Here’s to the crazy ones.
The round pegs in the square holes.
The ones who see things differently…
Thus runs one of Apple’s most iconic ad campaigns – the one that Steve Jobs so famously used to start the brand’s comeback from the dead in 1997 (here it is in his own voice). What role it played in reviving the company’s fortunes we will never know. But we certainly do know that it got Apple this “crazy Think Different” image. An image Jobs nurtured and sustained. Apple was expected to do different things, so new products from the brand were welcomed, and features that would have been criticised in others, were merely taken as a sign of “craziness” and “being different” – hey, these folks released a phone that could not forward messages in 2007 and no one blinked in surprise (all right, I did, but then I also thought that the iPhone was a disaster…never mind!).
Apple rocks but…”Steve would not have liked this”
However, that reputation has taken a bit of a beating in recent times. Apple is still one of the top tech companies in the world but has been increasingly seen as getting more conventional, following trends more often than setting them. And of course, a lot of people very conveniently lay the “blame” for this at the door of the man who succeeded Jobs, Tim Cook, very conveniently forgetting that this man oversaw Apple becoming the first trillion-dollar company in the world. For many, Cook was “too normal” and did things that were rather mainstream. He released multiple product variants (rather than sticking to a simple portfolio) and was seen as playing more to the crowds than to the Apple elite.
“Steve would not have liked this,” is a statement that had been heard increasingly in reference to Apple products, whether in reference to the larger size of the iPhones, the smaller size of the iPad mini or even the rose gold shade of the MacBook. You see, Steve was the crazy one. Tim Cook was being too “normal.” Apple was SUPPOSED to be crazy. “Here’s to the crazy ones…“, geddit?
The M1: M for Mac…and Mad too?
Well, they cannot say that about Apple’s Apple Silicon move, which brings its own range of processors (the M1 being the first) to its Mac range of computers. Yes, Apple had been making its own chips for iOS, iPad OS, and Watch OS devices, but when it came to computers, Cupertino had of late stuck to the room with the “Intel Inside” sign. That changes with the M1. Suddenly, Apple has totally gone against the tide and staked a lot on becoming the only brand that has its own OS and chips in the PC business. In fact, in a world that has been dominated by two chip players, it is now striking out to create a third option, one just for itself.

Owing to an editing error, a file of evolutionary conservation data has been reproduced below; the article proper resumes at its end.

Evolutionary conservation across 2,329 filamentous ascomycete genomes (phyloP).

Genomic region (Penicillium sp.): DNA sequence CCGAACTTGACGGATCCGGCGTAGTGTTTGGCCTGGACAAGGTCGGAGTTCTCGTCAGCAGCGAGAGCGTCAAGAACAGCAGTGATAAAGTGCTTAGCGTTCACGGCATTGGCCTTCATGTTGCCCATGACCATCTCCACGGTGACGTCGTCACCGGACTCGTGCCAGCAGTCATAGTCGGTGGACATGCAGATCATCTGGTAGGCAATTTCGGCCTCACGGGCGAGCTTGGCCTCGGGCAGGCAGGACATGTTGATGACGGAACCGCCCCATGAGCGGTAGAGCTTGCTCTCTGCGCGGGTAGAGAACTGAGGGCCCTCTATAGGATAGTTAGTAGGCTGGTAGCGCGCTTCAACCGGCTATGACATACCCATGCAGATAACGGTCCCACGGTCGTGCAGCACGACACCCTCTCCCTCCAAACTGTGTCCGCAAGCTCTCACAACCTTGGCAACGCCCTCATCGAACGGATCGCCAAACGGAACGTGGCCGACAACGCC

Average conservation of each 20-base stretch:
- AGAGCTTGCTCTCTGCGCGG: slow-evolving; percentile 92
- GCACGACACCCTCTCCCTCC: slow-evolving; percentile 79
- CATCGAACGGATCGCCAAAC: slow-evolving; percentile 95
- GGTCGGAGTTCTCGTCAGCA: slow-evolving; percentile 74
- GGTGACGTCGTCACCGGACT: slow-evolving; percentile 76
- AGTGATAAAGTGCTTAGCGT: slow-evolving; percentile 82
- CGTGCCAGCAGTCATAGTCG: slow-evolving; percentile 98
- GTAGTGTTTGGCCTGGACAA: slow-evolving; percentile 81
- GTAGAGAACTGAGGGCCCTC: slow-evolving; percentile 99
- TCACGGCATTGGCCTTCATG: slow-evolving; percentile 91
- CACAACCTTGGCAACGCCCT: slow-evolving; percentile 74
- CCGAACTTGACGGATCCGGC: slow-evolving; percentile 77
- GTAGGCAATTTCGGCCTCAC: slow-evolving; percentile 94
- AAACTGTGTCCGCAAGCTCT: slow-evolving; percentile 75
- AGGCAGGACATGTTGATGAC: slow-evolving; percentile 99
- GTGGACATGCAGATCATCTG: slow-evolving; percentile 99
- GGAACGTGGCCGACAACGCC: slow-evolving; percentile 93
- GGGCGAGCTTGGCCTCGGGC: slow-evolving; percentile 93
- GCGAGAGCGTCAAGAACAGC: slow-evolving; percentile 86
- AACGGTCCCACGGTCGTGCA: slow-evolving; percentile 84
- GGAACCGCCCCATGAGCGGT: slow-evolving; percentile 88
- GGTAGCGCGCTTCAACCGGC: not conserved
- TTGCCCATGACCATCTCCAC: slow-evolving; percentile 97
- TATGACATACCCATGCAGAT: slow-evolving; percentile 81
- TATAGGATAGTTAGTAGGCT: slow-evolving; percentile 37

And it is not going to be simple. The M1 might set all sorts of benchmark records and deliver a super smooth performance, but then as anyone who has used a Mac will tell you, those are not issues anyway. Not even with Intel chips. No, the M1’s real strength is going to emerge in the coming days when developers start making apps that are optimized for it. Apps that might not be available for Intel devices.
In many ways, this is a return to the pre-Intel era of the Mac, when the Mac represented a totally different world from Windows. That was a time when Mac and Windows were totally different kettles of fish. That era came to a semi-end when Apple opted for Intel chips when the differences between the Windows and Mac versions of applications started to blur a little. It also became increasingly rare to see major Mac-only apps. By opting for Intel architecture, Apple had removed a few bricks from its garden wall. Users could run Windows applications on the Mac and indeed even Windows using BootCamp.
That could change with the M1. Heck, I am wagering that WILL change. By 2023. The PC vs Mac wars will be back in all their glory by that time.
Them crazy feels…again!
The fanboys will be applauding wildly, but I can see the logical ones shaking their heads. Why step away from a formula that has been serving you so well? And there had been no real complaints about the Intel-based Macs, had there? Why take on even more responsibility when you could have devoted that same energy to some other product – maybe a foldable or a squeezable or a squashable or a twistable or whatever kind of (dis)abled device that geeks find in fashion? Why put the developer community through the whole exercise of adapting to an entirely new platform? Why run the risk of developers perhaps ignoring the platform, especially when the alternative (good old Wintel) is so popular? I mean, Apple is doing great, right? Then, why do this?
Sounds crazy, right? Sounds like…Apple.
After days of seemingly sticking to a straight path, Tim Cook has rolled the Silicon dice. Only time will tell us what will turn up – sixes or ones! What I can however tell you is that with the M1 processor, Apple has just gone right back to being mad again.
In an appropriately insanely great manner.
And yeah, Steve would have loved it.
Here’s to the crazy ones. One more time!